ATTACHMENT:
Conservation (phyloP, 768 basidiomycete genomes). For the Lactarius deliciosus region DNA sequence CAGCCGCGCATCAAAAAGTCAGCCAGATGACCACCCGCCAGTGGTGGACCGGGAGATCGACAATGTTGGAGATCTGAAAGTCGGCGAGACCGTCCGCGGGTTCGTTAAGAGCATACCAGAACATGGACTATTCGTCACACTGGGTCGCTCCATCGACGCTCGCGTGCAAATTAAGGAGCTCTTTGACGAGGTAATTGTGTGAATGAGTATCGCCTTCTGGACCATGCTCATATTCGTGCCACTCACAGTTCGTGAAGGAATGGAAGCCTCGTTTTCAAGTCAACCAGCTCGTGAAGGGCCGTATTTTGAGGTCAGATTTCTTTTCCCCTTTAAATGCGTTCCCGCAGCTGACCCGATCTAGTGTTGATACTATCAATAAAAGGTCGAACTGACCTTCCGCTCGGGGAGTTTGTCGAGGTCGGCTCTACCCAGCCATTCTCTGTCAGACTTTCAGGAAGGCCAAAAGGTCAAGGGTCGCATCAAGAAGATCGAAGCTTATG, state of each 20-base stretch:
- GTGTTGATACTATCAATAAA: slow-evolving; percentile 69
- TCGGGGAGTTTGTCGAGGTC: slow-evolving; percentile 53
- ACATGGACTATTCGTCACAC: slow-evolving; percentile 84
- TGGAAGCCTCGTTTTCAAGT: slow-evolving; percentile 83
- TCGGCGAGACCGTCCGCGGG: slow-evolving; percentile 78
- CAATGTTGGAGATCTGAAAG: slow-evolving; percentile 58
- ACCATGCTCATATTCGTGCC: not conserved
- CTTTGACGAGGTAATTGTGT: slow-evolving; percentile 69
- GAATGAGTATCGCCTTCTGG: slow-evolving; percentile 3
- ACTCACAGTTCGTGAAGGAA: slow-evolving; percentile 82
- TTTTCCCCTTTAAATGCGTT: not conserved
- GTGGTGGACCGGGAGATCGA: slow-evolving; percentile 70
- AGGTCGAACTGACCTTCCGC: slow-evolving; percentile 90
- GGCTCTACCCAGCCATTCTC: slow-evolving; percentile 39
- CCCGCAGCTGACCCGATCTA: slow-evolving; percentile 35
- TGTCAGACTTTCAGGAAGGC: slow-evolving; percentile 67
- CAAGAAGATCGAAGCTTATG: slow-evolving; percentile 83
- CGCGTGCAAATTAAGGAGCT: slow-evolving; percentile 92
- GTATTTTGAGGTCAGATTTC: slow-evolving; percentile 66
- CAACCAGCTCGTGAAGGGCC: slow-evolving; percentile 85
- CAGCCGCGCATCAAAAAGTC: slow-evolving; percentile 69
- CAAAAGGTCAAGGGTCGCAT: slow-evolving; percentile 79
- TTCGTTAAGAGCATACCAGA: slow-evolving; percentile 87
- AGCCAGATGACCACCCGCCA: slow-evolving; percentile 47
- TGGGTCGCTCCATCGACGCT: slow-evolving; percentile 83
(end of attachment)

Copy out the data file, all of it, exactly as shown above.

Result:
Conservation (phyloP, 768 basidiomycete genomes). For the Lactarius deliciosus region DNA sequence CAGCCGCGCATCAAAAAGTCAGCCAGATGACCACCCGCCAGTGGTGGACCGGGAGATCGACAATGTTGGAGATCTGAAAGTCGGCGAGACCGTCCGCGGGTTCGTTAAGAGCATACCAGAACATGGACTATTCGTCACACTGGGTCGCTCCATCGACGCTCGCGTGCAAATTAAGGAGCTCTTTGACGAGGTAATTGTGTGAATGAGTATCGCCTTCTGGACCATGCTCATATTCGTGCCACTCACAGTTCGTGAAGGAATGGAAGCCTCGTTTTCAAGTCAACCAGCTCGTGAAGGGCCGTATTTTGAGGTCAGATTTCTTTTCCCCTTTAAATGCGTTCCCGCAGCTGACCCGATCTAGTGTTGATACTATCAATAAAAGGTCGAACTGACCTTCCGCTCGGGGAGTTTGTCGAGGTCGGCTCTACCCAGCCATTCTCTGTCAGACTTTCAGGAAGGCCAAAAGGTCAAGGGTCGCATCAAGAAGATCGAAGCTTATG, state of each 20-base stretch:
- GTGTTGATACTATCAATAAA: slow-evolving; percentile 69
- TCGGGGAGTTTGTCGAGGTC: slow-evolving; percentile 53
- ACATGGACTATTCGTCACAC: slow-evolving; percentile 84
- TGGAAGCCTCGTTTTCAAGT: slow-evolving; percentile 83
- TCGGCGAGACCGTCCGCGGG: slow-evolving; percentile 78
- CAATGTTGGAGATCTGAAAG: slow-evolving; percentile 58
- ACCATGCTCATATTCGTGCC: not conserved
- CTTTGACGAGGTAATTGTGT: slow-evolving; percentile 69
- GAATGAGTATCGCCTTCTGG: slow-evolving; percentile 3
- ACTCACAGTTCGTGAAGGAA: slow-evolving; percentile 82
- TTTTCCCCTTTAAATGCGTT: not conserved
- GTGGTGGACCGGGAGATCGA: slow-evolving; percentile 70
- AGGTCGAACTGACCTTCCGC: slow-evolving; percentile 90
- GGCTCTACCCAGCCATTCTC: slow-evolving; percentile 39
- CCCGCAGCTGACCCGATCTA: slow-evolving; percentile 35
- TGTCAGACTTTCAGGAAGGC: slow-evolving; percentile 67
- CAAGAAGATCGAAGCTTATG: slow-evolving; percentile 83
- CGCGTGCAAATTAAGGAGCT: slow-evolving; percentile 92
- GTATTTTGAGGTCAGATTTC: slow-evolving; percentile 66
- CAACCAGCTCGTGAAGGGCC: slow-evolving; percentile 85
- CAGCCGCGCATCAAAAAGTC: slow-evolving; percentile 69
- CAAAAGGTCAAGGGTCGCAT: slow-evolving; percentile 79
- TTCGTTAAGAGCATACCAGA: slow-evolving; percentile 87
- AGCCAGATGACCACCCGCCA: slow-evolving; percentile 47
- TGGGTCGCTCCATCGACGCT: slow-evolving; percentile 83